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Friday, February 26, 2010

Simple Pleasures: 2/19 - 2/25/10

Simple Pleasure: Smoke Rise Beach from St. Hubert's clock tower Diva Marketing Toby Bloomberg dubbed me 'diva of simple pleasures' earlier this week. I was so taken with the notion, and with the marvelous simple pleasures that a Twitter search uncovered, that I decided to share #SimplePleasures on Twitter on a daily basis.

I also thought it would be valuable to capture others' simple pleasures and share them with you here on a weekly basis.

My hope is that you'll find them grounding, inspiring, whimsical and heart-warming. And, perhaps, you'll start thinking about the simple pleasures in your life and consider participating in this celebration.

To take part, simply share your simple pleasure and be sure to include #SimplePleasures in your Tweet. If you have any questions, let me know.

Here, then, is the transcript for #SimplePleasures from 2/19 through 2/25/10.

This photo, by the way, was taken in July 2009 from the top of the clock tower of St. Hubert's Chapel on Lake Kinnelon in Smoke Rise. Normally, the clock face occupies this space. Our friend, Tom Kline, removed the clock face to reveal this delicious view and unexpected perspective of the lake and beach. Definitely, a simple pleasure.

Thursday, February 25, 2010

How Do I Craft a Blog Welcome Post?

How Do I?

How would you go about crafting a Welcome post for your blog?

To craft your Welcome post, I'm assuming you've done some preliminary homework and established your social media guidelines. If not, then go to How Do I Start With Social Media Guidelines?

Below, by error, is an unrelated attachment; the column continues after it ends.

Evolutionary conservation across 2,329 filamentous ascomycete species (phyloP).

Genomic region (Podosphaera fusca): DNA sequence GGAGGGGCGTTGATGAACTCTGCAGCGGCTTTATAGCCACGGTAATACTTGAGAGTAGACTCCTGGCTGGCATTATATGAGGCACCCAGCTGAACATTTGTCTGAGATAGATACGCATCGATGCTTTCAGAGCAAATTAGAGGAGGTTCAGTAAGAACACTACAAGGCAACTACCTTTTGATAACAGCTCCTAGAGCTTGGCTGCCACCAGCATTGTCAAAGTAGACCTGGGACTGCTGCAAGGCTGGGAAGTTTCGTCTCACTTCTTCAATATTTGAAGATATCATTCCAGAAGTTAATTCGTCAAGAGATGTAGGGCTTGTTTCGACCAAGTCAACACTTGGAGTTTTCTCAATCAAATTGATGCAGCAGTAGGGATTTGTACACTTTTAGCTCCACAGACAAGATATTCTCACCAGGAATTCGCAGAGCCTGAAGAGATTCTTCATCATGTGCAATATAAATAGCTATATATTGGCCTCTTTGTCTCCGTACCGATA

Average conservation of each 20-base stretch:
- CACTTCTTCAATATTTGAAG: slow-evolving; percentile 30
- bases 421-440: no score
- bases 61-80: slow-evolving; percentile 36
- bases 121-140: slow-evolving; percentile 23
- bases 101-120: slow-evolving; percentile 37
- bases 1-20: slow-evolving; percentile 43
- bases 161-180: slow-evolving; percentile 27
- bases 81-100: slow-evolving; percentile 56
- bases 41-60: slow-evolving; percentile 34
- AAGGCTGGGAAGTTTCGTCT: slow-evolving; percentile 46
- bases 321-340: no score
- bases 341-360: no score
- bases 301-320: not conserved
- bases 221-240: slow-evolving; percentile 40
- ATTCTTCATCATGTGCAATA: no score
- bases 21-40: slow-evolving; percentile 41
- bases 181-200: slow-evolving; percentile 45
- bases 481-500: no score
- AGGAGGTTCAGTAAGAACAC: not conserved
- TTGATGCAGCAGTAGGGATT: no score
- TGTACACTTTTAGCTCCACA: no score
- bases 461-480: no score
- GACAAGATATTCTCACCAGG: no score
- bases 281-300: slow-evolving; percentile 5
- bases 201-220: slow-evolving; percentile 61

At this point, I try to 'feel' the space I intend to create with my blog. Is it a living room? More of a kitchen table, a backyard BBQ grill? Or, perhaps a cozy fireside chat? Note that these are all places where conversation takes place.

Start, then, with a greeting. If your blog [or other social media marketing platform] is to be a conversational setting or virtual third place for gathering, then how might you greet or welcome visitors? What should newcomers know about? What about those who have been coming for a while? How do you get the two groups to interact?

Describe how the concept for your blog came about. Was it the result of a conversation? An Aha moment? What was the impetus for wanting to create a social media beachhead and commit to it and to the conversation that you hope develops?

Next, offer a 'tour' of your space. Will others be contributing or is this your sole space? What topics will you address? How do they relate to the overall purpose or vision for your blog? Do you anticipate any recurring series ideas? Expect things to evolve over time, but think about how you are adding value to your audience.

You should definitely address the 'fine print' or your social media policy or guidelines and set expectations for behavior. If you prefer not to include this in your Welcome post, definitely make it your second post. It's critically important to address how will you interact, what's on topic and off-topic, whether any topics are confidential, will you moderate comments, would you rather have specific customer issues addressed elsewhere, and how do your social media platforms relate to those existing customer service platforms... For ideas, read through How Do I Start With Social Media Guidelines?

To put you in the right framework for welcoming visitors, readers and future community members, I suggest that you read Jason Falls post titled How To Become Your Customer's Valentine. There, he explores how social media has brought humanity back to marketing - something that your welcome message should convey. He reminds us how important listening, honesty, trust, consistency and freshness are, urging us to: